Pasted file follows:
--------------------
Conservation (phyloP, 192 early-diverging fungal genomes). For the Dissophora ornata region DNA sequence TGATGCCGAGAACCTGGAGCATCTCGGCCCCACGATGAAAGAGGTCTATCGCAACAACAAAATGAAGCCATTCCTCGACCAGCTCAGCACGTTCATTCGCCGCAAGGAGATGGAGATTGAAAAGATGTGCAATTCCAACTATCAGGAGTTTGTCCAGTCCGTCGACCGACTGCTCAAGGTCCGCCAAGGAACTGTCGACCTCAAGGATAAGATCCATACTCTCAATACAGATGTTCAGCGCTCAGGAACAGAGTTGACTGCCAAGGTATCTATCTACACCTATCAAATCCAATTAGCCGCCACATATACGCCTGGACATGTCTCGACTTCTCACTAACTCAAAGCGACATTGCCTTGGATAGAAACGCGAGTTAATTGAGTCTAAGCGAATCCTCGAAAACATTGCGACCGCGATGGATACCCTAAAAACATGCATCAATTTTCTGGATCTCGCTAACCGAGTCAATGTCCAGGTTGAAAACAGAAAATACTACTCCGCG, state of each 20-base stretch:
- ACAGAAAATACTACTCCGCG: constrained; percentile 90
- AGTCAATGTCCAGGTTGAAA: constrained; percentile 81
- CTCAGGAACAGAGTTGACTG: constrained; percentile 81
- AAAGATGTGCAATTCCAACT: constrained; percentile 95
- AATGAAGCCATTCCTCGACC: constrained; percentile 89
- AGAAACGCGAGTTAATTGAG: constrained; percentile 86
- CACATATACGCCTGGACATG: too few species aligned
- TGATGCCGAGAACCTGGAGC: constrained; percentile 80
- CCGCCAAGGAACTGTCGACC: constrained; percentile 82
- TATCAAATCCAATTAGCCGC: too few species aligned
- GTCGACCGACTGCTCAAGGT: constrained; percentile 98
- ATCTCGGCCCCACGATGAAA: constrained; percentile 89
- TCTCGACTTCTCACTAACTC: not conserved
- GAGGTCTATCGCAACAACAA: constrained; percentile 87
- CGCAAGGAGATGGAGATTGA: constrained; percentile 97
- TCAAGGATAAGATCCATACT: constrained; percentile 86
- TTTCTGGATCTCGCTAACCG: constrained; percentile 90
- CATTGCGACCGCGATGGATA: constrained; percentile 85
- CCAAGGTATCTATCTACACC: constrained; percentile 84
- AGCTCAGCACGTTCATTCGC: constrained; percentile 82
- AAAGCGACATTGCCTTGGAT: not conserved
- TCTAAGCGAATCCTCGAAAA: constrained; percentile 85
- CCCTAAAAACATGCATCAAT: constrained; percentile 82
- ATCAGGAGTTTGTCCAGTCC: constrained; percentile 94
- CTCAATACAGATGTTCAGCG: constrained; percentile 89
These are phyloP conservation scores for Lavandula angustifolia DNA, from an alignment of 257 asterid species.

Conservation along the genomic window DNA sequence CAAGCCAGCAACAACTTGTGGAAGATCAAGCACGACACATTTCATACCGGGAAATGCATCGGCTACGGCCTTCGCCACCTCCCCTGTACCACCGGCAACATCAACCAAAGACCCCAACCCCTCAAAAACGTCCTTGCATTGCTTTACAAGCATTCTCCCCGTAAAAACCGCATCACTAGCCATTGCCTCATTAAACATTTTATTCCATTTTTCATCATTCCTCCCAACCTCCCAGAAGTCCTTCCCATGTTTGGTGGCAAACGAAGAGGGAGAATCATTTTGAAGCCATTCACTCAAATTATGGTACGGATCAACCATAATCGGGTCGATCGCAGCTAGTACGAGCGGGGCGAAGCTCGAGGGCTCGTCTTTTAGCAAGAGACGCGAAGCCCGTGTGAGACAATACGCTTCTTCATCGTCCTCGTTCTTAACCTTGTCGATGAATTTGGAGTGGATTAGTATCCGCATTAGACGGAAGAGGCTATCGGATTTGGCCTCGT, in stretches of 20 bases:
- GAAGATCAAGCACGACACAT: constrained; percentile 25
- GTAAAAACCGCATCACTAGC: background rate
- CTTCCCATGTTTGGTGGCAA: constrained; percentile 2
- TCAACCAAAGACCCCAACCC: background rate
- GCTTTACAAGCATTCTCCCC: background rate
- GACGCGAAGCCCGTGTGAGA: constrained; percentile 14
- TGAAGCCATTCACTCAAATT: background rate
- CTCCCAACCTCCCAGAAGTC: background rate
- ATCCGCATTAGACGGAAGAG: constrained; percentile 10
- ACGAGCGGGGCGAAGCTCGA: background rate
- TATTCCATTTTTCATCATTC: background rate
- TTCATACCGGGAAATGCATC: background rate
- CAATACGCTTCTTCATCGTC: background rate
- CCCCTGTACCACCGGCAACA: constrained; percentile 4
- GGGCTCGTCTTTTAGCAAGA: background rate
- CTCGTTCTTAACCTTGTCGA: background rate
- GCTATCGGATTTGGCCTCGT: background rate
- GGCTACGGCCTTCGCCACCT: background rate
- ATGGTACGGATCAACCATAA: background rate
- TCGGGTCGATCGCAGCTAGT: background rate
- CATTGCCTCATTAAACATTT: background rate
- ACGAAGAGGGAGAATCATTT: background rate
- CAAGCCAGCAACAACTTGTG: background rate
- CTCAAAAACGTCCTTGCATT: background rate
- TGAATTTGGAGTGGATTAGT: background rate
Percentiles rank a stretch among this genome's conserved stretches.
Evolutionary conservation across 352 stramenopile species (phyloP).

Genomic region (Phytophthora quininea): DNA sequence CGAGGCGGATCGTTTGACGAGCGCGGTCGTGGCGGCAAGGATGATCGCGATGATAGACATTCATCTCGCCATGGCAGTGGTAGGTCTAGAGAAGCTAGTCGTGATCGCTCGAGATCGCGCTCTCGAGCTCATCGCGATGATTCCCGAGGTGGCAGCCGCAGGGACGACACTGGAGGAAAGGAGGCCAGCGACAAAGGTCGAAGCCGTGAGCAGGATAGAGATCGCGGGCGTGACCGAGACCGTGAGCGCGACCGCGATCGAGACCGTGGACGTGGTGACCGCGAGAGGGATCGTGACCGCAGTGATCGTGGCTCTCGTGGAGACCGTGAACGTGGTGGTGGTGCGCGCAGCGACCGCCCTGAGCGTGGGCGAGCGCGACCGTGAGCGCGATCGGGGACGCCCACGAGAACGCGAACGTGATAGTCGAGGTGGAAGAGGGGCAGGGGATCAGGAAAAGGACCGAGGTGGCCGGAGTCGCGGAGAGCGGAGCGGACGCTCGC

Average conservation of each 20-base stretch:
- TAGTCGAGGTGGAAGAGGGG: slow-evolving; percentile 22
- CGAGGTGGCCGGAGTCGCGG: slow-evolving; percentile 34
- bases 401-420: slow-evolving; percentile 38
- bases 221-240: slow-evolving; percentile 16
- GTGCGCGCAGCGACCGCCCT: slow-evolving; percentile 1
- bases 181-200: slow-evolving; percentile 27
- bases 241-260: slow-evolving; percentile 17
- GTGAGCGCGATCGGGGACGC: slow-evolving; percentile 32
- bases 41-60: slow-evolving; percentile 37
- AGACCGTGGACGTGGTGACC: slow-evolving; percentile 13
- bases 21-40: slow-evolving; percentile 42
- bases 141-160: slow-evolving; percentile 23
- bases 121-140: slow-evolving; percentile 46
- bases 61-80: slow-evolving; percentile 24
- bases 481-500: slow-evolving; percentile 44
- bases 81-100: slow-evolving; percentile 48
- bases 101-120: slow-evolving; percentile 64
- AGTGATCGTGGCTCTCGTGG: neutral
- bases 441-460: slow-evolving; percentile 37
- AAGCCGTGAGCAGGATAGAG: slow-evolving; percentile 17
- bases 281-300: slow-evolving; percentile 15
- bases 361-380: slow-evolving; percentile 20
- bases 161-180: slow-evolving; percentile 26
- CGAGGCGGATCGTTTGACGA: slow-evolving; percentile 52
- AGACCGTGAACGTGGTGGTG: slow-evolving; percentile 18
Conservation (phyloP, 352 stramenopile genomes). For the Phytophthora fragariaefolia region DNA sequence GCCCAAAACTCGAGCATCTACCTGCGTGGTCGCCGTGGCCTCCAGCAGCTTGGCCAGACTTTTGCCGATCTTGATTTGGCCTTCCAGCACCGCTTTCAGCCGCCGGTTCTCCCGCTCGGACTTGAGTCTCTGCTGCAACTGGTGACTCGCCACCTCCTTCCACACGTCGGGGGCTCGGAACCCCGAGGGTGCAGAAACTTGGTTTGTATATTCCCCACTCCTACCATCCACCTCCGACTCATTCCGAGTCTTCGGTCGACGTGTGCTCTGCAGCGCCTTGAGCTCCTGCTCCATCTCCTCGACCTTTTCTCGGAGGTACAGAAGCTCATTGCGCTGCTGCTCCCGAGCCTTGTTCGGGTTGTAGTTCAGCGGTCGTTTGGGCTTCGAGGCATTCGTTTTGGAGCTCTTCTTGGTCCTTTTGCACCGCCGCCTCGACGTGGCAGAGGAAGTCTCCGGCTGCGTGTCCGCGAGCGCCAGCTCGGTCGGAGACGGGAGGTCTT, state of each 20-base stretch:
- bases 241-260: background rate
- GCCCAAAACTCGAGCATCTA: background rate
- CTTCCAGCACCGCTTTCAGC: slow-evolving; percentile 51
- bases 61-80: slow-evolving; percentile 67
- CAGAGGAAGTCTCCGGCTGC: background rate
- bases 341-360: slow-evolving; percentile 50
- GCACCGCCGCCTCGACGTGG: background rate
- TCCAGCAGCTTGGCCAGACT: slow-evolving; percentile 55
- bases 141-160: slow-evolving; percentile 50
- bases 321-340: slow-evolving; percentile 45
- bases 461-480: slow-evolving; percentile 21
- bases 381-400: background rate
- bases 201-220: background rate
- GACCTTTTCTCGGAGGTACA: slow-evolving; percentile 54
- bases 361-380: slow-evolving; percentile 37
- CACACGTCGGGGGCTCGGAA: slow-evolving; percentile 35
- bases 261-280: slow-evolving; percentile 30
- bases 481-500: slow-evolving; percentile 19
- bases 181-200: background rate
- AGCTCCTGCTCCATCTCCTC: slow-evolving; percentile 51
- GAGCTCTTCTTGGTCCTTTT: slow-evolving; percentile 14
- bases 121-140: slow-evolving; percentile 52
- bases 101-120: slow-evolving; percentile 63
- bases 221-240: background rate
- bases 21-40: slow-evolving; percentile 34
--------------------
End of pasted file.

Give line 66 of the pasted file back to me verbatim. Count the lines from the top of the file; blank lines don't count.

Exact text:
- bases 41-60: slow-evolving; percentile 37